NEW ORLEANS (AP) -- A nearly 39 million-acre oil and gas lease sale Wednesday for the central Gulf of Mexico drew $1.2 billion in high bids by offshore energy producers.
The Bureau of Ocean Energy Management said 52 companies submitted 407 bids on 320 tracts, three to 230 miles off the coasts of Louisiana, Alabama and Mississippi. The tracts, covering more than 1.7 million acres, are in water depths of nine to more than 11,115 feet.
"Today's sale reflects strong, continuing industry interest in the Gulf of Mexico," said U.S. Interior Secretary Ken Salazar, who opened the sale. "Developing public energy resources in the Gulf of Mexico is good for the Gulf's economy, and reflects President (Barack) Obama's commitment to expand oil and natural gas production safely and responsibly, reducing our dependence on foreign oil and supporting American energy jobs."
BOEM estimates the sale could lead to the production of up to 890 million barrels of oil and 3.9 trillion cubic feet of natural gas. The sum of all bids received totaled $1.5 billion.
The sale builds on a number of recent offshore lease sales, including one last November in the western Gulf that made more than 20 million acres available, and a sale last June in the central Gulf that made more than 39 million acres available. It's also the second under the Obama Administration's new Outer Continental Shelf Oil and Gas Leasing Program, and the first of that program's five scheduled sales in the central Gulf.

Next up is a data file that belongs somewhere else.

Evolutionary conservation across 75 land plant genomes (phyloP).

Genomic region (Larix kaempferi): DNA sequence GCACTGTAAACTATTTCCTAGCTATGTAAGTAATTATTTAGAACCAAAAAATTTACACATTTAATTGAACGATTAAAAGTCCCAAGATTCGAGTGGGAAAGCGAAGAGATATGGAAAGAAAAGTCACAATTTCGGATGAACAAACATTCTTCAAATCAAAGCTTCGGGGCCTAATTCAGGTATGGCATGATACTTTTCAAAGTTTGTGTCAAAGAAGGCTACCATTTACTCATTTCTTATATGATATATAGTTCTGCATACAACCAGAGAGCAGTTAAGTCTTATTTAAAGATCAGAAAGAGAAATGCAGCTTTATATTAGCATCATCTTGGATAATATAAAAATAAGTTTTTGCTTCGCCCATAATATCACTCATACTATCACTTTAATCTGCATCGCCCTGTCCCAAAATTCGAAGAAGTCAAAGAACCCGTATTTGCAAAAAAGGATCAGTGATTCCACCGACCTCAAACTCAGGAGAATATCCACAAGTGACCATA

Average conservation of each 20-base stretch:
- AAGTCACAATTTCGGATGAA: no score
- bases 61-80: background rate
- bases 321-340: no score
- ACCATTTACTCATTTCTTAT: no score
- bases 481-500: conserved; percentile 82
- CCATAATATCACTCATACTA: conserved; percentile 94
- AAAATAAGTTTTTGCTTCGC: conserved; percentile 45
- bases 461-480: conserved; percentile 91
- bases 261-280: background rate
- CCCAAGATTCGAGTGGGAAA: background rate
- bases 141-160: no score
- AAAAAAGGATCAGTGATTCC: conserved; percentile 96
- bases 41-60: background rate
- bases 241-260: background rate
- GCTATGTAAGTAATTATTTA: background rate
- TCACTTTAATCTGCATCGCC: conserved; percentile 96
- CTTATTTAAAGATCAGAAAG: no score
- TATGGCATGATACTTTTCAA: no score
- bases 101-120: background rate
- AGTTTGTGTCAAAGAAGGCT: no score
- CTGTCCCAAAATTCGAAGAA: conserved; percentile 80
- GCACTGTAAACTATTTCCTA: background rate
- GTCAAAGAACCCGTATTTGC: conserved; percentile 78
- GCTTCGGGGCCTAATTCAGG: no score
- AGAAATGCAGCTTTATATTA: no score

Salazar's office, in a statement after the sale, said domestic oil and gas production has grown each year Obama has been in office, with domestic oil production currently higher than any time in two decades and natural gas production at its highest level ever.
"The central Gulf of Mexico is one of the cornerstones of the United States' domestic energy portfolio and is central to meeting the nation's energy needs and fueling the economy," said BOEM Director Tommy Beaudreau, who is also acting assistant secretary for Land and Minerals Management.
After the sale, Salazar visited Louisiana's Big Branch Marsh National Wildlife Refuge to see the progress of a marsh restoration project.
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